It’s well-known what LeBron James can do at the rim. His size, strength and ability to absorb contact make him arguably the best scorer at the game’s shortest shots. But this season, he’s establishing himself as the best at the game’s longest shots, too.
The 3-pointer from way deep is the trademark of Steph Curry, and yet it’s James whose precision from several steps behind the arc is on pace to break records. Through Monday, James has made 52.3 percent (23 for 44) of his shots from 28 feet or farther from the hoop,1 according to Basketball-Reference.com. That’s not only the best this season among players who have taken at least 15 of those shots, but it’s also the best anyone has shot from that deep since the 2000-01 season, the furthest back play-by-play data is available on Basketball-Reference.com.
Even Curry’s other-worldly 2015-16 season, in which he routinely rained threes on opposing defenses shortly after crossing half-court, can’t compare to what James is doing this year.
It wasn’t that long ago that shots from 28 feet or farther were rare because hardly anyone could make them. In the 2000-01 season, 23 players attempted at least 15 shots from that far out, and as a group they made only 17.4 percent of those attempts. This season, 90 players have a collective field-goal average of 27.2 percent on shots 28 feet and farther back. Across the league, teams have embraced the deep three.
Still, field-goal averages for most players decrease when they get farther away from the 3-point line. Curry’s 3-point percentage drops from 43.4 percent when shooting inside 28 feet to 32.7 percent outside that distance. James Harden, Damian Lillard, Kemba Walker and other high-volume sharpshooters experience similar drop-offs. But though James is shooting above his career average from 3-point range overall, his 3-point percentage from inside 28 feet is 35 percent — 17.3 percentage points lower than outside that range.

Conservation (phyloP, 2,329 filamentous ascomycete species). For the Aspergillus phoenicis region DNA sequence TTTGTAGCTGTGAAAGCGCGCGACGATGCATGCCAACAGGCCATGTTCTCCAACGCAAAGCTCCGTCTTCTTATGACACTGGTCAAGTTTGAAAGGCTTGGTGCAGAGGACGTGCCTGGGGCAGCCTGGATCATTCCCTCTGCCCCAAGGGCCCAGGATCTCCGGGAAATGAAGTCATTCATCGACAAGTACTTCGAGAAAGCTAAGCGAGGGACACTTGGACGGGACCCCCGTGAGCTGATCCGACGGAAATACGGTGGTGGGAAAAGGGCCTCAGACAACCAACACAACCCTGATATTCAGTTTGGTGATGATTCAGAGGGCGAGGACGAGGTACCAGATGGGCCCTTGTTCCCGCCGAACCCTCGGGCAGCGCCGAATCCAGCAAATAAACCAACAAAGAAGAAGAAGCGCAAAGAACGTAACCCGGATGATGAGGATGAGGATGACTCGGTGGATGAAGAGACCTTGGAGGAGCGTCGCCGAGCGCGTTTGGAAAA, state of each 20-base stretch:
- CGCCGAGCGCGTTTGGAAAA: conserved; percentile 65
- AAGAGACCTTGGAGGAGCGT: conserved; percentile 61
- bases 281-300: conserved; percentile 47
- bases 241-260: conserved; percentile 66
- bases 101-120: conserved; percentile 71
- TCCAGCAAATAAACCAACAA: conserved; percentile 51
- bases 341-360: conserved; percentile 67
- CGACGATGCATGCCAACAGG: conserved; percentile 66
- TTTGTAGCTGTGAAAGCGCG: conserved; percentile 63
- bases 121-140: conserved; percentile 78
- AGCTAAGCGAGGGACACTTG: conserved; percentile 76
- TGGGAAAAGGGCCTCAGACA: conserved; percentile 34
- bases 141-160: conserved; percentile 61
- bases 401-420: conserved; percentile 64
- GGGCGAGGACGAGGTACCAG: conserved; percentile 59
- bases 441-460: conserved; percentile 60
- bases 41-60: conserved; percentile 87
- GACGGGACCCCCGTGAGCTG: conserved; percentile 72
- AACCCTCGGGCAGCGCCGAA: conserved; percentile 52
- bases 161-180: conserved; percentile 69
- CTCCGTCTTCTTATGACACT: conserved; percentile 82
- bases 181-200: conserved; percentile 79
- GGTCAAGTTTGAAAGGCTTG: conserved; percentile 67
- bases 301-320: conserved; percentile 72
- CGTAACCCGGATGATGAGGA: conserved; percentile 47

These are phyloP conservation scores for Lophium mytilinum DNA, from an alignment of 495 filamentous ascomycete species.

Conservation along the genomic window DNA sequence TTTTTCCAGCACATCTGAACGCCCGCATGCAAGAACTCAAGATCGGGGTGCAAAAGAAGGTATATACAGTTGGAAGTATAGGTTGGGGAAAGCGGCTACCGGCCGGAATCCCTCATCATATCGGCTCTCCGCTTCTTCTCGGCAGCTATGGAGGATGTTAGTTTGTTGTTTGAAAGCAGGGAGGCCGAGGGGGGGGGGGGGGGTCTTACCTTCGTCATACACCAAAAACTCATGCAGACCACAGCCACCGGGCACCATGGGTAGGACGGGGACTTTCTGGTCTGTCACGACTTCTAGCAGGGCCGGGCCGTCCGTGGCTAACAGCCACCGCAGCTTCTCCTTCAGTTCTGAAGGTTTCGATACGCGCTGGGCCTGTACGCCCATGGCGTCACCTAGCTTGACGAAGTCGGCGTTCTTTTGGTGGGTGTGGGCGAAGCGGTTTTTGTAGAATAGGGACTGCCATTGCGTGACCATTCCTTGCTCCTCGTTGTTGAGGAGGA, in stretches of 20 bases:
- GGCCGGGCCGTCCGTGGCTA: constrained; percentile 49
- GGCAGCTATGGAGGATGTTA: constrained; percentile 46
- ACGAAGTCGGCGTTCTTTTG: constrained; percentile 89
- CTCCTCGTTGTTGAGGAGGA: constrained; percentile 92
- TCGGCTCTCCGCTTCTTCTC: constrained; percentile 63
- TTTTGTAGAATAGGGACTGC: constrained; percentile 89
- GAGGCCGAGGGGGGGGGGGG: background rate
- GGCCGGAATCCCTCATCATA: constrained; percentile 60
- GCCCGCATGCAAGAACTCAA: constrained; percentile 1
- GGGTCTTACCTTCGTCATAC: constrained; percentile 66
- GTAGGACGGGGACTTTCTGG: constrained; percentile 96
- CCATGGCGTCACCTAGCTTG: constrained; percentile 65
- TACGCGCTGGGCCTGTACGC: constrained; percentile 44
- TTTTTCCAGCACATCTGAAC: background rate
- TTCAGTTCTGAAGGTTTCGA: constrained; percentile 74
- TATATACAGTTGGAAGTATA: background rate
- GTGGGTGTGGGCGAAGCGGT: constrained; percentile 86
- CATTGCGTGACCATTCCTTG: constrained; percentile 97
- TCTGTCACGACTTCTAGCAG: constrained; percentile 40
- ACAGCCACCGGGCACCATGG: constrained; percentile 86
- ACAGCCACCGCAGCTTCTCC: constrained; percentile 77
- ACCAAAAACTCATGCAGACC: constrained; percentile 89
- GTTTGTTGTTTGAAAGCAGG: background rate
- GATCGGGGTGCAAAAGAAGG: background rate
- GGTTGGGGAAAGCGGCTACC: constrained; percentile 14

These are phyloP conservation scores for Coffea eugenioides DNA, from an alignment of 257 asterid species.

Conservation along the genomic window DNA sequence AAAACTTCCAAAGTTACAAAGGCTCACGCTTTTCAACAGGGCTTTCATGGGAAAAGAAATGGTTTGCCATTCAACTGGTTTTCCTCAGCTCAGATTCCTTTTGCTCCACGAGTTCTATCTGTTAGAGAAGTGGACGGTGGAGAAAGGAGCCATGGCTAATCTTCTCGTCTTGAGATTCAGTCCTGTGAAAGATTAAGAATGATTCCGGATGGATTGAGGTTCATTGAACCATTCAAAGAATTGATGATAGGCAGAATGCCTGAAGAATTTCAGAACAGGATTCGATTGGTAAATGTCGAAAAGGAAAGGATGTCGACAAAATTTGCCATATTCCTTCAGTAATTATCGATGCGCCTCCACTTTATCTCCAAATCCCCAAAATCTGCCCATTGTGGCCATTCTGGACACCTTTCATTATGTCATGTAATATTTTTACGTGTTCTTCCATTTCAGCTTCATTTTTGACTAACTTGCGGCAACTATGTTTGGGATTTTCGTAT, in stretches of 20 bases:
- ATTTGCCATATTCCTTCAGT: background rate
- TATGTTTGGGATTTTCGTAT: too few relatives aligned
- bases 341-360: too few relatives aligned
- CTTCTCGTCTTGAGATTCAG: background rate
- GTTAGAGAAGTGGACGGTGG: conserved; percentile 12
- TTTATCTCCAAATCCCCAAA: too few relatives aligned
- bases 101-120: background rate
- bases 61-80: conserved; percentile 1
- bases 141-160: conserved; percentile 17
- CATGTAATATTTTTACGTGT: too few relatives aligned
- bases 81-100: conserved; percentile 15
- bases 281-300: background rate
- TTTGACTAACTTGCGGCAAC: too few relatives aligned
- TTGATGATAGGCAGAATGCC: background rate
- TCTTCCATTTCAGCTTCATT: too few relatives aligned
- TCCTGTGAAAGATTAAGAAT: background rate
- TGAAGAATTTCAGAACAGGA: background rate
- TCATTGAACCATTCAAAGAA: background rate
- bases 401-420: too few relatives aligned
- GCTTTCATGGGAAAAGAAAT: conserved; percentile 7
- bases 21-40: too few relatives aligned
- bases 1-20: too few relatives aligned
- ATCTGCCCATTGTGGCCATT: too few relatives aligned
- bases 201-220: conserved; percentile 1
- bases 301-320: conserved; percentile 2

That peculiarity may have to do with the way defenders guard James that far out. Generally, a player with the ball in his hands 28 feet away from the hoop is a bigger threat to drive than to shoot. That’s certainly true for James, who drives 11.8 times a game and pulls up from three only 3.3 times a game. All year, James has muscled and blown past smaller and slower defenders on drives to the cup. Knowing they can’t match James step-for-step, defenders sag off to give themselves more room for error — to defend against the threat of a drive. That strategy made sense earlier in James’s career, when he was less of a threat from three, but this year he is making defenses pay.
It also probably helps that James has for a teammate one of the best shooters of all time. Kyle Korver, who was traded to the Cavaliers last season, has mentioned in interviews that he’s helped James on his shooting mechanics. Earlier this season, Korver said of James, “My man has worked his way into being a real shooter, like, for real. He can really shoot.”
Korver, who turned 37 last month, has relied on 3-point shooting to extend his career. With a career high in 3-point attempts this season, James may be showing signs of what his game will look like as his athleticism begins to decline.
A few consecutive misses in James’s final game of the regular season could drop his average below .500. But it’s probably safe to say that his season average from deep will still rank as one of the best since 2000. Only two other players — Jamal Crawford in 2013-14 and Chris Paul in 2016-17 — have hit the 50 percent mark for a season in that time frame.
James has hinted at wanting to stay in the league long enough to possibly play with his 13-year-old son, LeBron James Jr. His newfound range from three may just help him get there.
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